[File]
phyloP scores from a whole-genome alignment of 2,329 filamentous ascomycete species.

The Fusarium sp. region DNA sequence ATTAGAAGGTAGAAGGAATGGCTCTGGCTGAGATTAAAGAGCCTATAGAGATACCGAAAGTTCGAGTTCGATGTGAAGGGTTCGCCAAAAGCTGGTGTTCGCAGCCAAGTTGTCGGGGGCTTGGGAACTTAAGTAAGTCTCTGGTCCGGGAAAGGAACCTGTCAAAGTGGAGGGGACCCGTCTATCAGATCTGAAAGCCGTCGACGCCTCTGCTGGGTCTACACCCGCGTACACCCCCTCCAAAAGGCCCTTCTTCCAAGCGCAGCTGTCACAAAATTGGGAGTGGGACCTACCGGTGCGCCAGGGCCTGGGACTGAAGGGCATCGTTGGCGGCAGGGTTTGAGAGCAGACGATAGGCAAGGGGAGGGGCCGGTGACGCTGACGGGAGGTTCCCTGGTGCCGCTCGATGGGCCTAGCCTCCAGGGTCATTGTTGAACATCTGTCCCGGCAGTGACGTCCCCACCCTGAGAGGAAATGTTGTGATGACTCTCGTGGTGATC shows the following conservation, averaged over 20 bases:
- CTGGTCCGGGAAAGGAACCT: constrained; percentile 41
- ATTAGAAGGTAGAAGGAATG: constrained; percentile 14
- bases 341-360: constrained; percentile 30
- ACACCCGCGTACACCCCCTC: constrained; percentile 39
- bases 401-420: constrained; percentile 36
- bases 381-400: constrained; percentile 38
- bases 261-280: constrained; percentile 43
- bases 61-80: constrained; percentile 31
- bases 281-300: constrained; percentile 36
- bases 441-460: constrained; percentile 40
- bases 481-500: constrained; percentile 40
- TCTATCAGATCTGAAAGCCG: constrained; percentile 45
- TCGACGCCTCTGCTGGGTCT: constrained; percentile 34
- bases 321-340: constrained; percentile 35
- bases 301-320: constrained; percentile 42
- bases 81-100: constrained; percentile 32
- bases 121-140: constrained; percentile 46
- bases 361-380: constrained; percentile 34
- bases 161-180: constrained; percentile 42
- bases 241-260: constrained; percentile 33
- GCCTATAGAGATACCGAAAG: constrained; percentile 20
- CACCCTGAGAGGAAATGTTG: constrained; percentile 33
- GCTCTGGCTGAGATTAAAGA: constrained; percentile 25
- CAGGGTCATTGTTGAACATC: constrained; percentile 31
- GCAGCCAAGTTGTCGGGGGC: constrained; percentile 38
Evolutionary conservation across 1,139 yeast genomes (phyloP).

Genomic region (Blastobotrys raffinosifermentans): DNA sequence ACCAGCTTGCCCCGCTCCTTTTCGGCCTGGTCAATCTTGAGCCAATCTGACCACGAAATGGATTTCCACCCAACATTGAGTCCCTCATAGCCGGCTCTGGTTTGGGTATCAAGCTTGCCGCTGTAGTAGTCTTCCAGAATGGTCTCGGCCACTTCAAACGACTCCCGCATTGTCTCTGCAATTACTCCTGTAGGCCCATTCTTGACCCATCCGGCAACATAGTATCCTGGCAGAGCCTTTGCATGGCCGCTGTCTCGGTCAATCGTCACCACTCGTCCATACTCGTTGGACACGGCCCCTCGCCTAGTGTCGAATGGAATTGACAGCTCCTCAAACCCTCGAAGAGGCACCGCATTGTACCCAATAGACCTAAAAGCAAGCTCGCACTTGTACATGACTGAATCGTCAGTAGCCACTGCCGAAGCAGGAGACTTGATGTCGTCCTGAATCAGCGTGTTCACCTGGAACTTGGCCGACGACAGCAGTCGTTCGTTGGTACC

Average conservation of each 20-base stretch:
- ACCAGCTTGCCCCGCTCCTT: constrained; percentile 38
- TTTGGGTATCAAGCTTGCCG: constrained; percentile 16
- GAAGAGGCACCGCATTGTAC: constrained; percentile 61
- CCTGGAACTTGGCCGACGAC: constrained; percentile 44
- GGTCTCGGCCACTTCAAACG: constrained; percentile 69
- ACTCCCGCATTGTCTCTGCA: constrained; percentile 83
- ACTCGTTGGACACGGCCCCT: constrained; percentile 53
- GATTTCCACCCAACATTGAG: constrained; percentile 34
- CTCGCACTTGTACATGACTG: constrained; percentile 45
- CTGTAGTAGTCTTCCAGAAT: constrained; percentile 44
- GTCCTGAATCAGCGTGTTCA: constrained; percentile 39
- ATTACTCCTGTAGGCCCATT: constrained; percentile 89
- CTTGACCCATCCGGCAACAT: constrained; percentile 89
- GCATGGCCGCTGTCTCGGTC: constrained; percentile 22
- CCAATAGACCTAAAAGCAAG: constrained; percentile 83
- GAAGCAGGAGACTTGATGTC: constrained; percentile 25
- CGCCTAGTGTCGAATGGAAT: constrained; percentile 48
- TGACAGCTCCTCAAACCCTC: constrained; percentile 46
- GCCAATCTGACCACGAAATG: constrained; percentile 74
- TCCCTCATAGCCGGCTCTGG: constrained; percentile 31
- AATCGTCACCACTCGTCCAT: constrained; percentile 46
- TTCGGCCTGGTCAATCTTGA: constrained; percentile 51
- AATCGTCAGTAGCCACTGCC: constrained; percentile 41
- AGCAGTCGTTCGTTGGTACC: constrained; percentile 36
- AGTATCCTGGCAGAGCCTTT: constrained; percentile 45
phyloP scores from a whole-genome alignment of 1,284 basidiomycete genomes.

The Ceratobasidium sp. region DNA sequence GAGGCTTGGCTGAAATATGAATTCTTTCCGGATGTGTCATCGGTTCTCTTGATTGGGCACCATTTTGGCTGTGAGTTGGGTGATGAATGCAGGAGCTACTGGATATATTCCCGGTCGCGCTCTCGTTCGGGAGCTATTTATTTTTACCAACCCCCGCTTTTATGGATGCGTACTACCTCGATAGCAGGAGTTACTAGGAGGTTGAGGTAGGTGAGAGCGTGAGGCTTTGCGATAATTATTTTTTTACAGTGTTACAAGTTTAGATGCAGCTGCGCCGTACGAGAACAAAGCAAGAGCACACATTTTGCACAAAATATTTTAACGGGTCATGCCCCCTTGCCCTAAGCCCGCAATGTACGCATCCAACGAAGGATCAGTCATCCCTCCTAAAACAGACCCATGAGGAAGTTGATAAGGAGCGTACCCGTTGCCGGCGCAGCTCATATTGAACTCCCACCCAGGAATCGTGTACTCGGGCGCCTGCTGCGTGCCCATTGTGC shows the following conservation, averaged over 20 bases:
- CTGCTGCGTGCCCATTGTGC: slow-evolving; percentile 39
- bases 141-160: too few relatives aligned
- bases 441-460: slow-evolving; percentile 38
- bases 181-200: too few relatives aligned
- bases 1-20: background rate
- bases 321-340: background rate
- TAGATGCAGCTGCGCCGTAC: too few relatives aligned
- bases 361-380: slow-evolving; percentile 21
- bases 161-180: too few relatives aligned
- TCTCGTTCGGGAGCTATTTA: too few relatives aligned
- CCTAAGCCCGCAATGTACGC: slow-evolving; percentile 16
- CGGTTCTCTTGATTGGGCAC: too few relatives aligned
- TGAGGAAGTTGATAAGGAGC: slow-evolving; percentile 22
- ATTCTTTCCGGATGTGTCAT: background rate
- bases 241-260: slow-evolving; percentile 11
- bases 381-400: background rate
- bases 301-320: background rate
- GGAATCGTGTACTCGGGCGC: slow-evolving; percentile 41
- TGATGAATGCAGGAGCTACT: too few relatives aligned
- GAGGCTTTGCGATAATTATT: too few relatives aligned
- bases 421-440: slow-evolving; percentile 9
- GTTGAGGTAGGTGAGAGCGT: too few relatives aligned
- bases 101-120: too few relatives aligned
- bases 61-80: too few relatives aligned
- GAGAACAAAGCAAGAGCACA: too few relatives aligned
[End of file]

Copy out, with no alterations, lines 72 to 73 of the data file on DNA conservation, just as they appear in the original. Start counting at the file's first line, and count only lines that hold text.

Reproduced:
- bases 241-260: slow-evolving; percentile 11
- bases 381-400: background rate